The Pentagon's new Cyber Command is seeking authority to carry out global network attacks to protect U.S. interests, prompting concern from government lawyers over the legality of offensive operations. Cyber Command, whose creation was ordered last summer and which became operational earlier this month, consolidates offensive and defensive operations under Army General Keith Alexander, who also heads the National Security Agency (NSA). GEN Alexander seeks sufficient room to operate along “the full spectrum” of operations in cyberspace, which could include shutting down part of an opponent's computer network to preempt a cyber-attack against a U.S. target, changing a line of code in an adversary's computer to render malicious software harmless, or even engaging in operations that could destroy, disrupt
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or degrade targeted computers or networks.
Amid concerns about other agencies' conflicting zones of responsibility, senior policymakers and administration lawyers are considering limiting the military's offensive computer operations to war zones such as Afghanistan, in part because the CIA argues that covert operations outside the battle zone are its responsibility, and the State Department is concerned about diplomatic backlash.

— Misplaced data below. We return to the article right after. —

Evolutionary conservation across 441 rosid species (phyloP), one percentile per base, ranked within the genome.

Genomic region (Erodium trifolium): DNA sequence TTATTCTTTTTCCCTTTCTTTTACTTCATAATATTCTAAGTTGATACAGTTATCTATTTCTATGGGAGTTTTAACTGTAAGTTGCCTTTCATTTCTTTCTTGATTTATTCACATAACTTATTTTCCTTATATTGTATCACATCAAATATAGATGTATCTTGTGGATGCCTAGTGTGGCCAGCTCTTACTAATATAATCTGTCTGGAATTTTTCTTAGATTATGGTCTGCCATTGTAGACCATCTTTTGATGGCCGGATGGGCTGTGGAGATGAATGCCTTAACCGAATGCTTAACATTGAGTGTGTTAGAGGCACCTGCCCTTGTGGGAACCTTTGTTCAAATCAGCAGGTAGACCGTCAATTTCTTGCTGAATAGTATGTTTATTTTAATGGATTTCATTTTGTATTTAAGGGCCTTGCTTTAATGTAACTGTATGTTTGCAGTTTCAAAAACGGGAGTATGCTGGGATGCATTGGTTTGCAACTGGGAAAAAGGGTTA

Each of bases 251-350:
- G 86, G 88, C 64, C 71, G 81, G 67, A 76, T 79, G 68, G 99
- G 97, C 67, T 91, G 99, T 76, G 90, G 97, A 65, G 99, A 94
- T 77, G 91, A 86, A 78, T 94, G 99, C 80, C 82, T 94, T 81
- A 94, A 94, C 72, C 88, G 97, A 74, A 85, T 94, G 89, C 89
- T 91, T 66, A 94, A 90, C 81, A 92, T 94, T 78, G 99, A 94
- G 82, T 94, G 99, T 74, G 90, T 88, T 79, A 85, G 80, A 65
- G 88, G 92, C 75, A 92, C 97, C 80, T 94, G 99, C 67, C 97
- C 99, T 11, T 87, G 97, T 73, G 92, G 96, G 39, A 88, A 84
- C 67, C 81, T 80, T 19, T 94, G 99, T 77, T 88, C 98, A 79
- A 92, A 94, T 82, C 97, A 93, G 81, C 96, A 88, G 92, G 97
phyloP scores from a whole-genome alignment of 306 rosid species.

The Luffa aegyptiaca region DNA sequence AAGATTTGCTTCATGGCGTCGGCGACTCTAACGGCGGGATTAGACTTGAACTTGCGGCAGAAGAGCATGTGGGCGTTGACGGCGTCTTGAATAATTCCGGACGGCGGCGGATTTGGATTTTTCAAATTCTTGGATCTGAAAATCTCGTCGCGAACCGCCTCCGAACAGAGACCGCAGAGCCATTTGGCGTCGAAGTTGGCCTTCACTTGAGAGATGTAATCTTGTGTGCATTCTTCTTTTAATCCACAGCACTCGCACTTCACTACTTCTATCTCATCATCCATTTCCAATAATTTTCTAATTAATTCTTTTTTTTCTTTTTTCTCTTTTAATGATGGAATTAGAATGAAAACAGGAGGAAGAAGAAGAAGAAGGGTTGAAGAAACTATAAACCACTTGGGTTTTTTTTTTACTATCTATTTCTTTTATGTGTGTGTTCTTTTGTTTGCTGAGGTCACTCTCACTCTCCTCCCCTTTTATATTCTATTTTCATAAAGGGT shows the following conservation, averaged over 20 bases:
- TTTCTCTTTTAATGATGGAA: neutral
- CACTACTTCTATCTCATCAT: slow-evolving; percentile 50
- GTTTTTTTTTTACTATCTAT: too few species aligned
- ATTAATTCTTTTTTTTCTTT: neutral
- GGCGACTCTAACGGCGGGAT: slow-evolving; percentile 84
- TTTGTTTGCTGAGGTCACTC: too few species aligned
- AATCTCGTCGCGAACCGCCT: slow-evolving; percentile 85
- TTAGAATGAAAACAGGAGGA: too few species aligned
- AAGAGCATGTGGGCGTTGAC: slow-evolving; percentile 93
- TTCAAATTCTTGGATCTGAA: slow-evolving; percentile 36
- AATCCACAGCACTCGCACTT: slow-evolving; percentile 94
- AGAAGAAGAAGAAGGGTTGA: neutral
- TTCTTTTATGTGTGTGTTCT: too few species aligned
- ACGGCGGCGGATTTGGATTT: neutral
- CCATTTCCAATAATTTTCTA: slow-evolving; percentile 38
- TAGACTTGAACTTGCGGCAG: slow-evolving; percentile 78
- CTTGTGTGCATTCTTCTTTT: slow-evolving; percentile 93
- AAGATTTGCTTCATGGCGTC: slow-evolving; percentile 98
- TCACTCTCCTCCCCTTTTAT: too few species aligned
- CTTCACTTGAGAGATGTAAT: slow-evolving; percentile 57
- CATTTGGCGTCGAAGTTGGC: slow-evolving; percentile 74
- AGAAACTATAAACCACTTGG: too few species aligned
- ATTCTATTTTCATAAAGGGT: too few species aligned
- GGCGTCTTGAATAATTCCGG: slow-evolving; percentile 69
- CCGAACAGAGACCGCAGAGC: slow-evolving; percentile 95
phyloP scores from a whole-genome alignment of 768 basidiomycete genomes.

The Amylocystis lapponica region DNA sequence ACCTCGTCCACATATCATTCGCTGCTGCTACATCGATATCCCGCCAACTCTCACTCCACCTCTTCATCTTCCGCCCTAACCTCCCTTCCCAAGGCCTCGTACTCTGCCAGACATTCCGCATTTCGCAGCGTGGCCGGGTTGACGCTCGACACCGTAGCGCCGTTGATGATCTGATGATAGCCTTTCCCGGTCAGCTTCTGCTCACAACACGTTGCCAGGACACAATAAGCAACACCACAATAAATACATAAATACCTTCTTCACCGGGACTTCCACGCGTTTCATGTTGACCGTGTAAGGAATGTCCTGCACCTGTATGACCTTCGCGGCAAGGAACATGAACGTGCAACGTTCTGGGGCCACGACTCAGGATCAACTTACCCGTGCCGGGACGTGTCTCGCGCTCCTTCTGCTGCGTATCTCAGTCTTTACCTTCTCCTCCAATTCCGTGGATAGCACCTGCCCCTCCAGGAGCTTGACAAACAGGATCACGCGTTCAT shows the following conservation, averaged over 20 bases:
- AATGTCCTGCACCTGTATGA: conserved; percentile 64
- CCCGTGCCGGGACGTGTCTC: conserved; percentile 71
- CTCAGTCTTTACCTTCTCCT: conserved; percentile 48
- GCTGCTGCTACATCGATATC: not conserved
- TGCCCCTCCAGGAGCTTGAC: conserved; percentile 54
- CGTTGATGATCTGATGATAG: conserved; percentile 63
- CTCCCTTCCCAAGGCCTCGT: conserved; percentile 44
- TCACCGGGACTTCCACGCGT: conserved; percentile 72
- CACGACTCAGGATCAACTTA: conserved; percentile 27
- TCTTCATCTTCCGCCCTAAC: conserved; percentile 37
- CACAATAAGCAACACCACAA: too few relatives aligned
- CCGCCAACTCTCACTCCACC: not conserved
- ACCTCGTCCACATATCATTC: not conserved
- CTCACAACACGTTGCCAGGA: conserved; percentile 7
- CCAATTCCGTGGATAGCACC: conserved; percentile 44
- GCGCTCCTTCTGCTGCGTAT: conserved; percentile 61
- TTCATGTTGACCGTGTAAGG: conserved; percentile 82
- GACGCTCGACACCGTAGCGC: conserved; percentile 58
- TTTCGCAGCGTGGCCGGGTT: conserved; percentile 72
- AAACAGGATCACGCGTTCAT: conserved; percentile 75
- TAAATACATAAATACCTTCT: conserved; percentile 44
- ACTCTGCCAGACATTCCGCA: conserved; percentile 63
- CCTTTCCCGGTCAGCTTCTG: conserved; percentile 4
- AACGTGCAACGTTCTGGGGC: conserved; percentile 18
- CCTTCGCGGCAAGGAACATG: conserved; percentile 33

Such proposed capability presents a particularly delicate issue because of the unpredictability of outcomes in some operations. For example, an action against a target in one country could unintentionally disrupt servers in another, as happened when a cyber-warfare unit under Alexander's command disabled a jihadist Web site in 2008. Moreover, in addition to legal concerns about offensive international attacks, policymakers are also struggling to define Cyber Command's role in defending critical domestic networks without violating Americans' privacy.